Meeting Behaviors – Why Stand Out For the Wrong Reasons?

Stand Out Wrong Reason

Picture This…After the meeting, a colleague gives you surprising feedback. You didn’t realize that you were leaving a negative impression. Now you’re concerned about reputation management. You realize that being more mindful in meetings is essential if you want to maintain credibility.

Here are three common behaviors that turn up in meetings:  

Habit #1:  Using expressions that create doubt in listener’s minds.

Have you ever caught yourself in a meeting saying ‘I’m confused’ in response to a colleagues input? Often what others say and do is confusing. But if this becomes a pattern of speech for you, then your colleagues may leave with the impression that you are frequently confused.

How to deal with it:  It is important to gain clarity however you need to use language that seeks clarity. Instead, you could say…I understand this and this, however could you clarify the xyz situation for me. Keep exchanging information until you achieve understanding and alignment.

If it is them being unclear, why leave the impression it is you that is confused. Your reputation will suffer just by repeating a phrase that leaves doubt in other’s minds.

 

Habit #2:  Being quiet when the situation calls for speaking up.

Have you ever caught yourself feeling intimidated in the midst of people with higher authority than you?  It’s not uncommon to be in a mixed group, however if you find that certain authority types leave you feeling uncomfortable, and you go quieter than usual, you will need to uncover the reasons why.

People who know you well will notice the difference when your usual talkative, assertive self becomes quiet and compliant.

How to deal with it:  Reflect on a couple of instances where you felt intimidated. List the types of people or individuals that have this effect on you. Look for common themes to uncover what triggers you to be quiet and why speaking up seems risky or futile.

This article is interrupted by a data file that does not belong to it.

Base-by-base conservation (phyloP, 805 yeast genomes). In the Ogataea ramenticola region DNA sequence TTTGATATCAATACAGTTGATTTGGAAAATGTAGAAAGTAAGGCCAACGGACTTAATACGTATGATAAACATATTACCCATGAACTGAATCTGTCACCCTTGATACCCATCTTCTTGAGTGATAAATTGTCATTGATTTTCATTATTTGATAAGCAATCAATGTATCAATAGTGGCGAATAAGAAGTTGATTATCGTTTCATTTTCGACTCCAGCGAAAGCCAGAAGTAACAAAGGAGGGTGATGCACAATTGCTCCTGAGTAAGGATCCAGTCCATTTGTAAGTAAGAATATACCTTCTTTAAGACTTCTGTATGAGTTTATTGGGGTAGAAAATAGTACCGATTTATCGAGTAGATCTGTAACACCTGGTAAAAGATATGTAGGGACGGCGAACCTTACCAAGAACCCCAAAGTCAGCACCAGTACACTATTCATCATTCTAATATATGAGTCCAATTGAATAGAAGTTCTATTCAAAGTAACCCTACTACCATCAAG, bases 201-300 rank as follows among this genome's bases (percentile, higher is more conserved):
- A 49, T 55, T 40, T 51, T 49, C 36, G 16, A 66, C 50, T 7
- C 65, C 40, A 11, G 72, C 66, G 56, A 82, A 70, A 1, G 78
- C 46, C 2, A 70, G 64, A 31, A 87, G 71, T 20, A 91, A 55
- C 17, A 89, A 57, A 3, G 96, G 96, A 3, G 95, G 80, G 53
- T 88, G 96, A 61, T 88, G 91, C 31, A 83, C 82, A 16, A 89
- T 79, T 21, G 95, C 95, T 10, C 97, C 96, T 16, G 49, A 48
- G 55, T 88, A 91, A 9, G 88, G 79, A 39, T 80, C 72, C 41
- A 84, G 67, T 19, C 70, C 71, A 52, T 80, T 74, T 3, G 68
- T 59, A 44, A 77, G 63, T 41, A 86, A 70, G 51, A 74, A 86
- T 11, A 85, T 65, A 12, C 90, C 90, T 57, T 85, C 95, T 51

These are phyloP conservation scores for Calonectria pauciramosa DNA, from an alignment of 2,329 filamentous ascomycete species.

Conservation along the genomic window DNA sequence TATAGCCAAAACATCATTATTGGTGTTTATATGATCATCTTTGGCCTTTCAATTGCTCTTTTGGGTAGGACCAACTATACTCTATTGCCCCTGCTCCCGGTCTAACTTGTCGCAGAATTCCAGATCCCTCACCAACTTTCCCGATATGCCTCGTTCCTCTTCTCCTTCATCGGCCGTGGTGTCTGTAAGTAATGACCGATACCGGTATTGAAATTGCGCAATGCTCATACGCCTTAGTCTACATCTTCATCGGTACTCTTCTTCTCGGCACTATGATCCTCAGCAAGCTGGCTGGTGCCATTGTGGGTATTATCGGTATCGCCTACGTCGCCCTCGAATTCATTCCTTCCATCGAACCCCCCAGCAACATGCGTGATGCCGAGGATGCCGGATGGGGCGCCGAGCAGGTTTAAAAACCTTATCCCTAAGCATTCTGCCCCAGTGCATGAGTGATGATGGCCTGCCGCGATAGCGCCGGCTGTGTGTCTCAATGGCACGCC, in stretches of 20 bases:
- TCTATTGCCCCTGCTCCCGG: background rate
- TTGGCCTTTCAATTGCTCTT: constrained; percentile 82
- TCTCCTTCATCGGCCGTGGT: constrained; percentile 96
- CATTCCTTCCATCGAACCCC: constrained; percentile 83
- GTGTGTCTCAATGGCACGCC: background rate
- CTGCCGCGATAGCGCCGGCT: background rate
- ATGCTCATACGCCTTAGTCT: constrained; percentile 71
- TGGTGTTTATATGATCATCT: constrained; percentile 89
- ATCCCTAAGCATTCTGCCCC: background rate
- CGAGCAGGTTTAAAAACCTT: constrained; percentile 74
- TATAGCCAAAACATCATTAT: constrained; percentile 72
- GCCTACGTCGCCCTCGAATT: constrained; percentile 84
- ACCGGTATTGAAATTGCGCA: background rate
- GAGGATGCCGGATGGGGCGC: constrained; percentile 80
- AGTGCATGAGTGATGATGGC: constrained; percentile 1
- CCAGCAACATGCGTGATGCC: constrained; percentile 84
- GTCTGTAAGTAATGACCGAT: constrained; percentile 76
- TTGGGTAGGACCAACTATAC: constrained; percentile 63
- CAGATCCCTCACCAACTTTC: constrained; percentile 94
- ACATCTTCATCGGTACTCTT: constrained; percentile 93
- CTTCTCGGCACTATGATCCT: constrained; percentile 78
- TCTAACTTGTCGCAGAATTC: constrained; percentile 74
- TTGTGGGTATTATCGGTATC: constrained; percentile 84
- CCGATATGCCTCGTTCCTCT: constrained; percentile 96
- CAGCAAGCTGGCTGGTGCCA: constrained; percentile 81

There are times you are required to defer to authority, however if your role requires you to be an active participant, your silence sends a message that you lack confidence which may not be true.

 

Habit #3:  Being dismissive or selectively distant.

Have you ever caught yourself in a meeting interacting as little as possible with a couple of people?  You have your reasons and refuse to waste precious meeting time by engaging them in the discussion. But, colleagues mention afterwards that you don’t involve these two like you do the others and are questioning why.

No matter how valid your reasons may be, the expectations of your role may require you to deal with your differences in order to move the business forward.

How to deal with it:  Reflect on the following…Is your selectivity for personal or professional reasons? What message about you and your role does your behavior send?

Once you know your reasons and the price you are paying, you can explore your possible options for handling these relationships differently.

Having to adapt behavior can seem like a chore until you receive eye-opening feedback. Keeping a behavior that is damaging your reputation is unwise.

You may as well stand out for the right reasons. Ideally you want to be able to influence effectively while participating in meetings. Increasing influence requires you to become more self-aware. Combining insight and intent will help you to adapt the way you think and act in meetings.

What kind of surprising feedback have you received after a meeting?

Was it merely a misunderstanding or something that triggered you to act differently?

Photo Credit:  Deposit Photos

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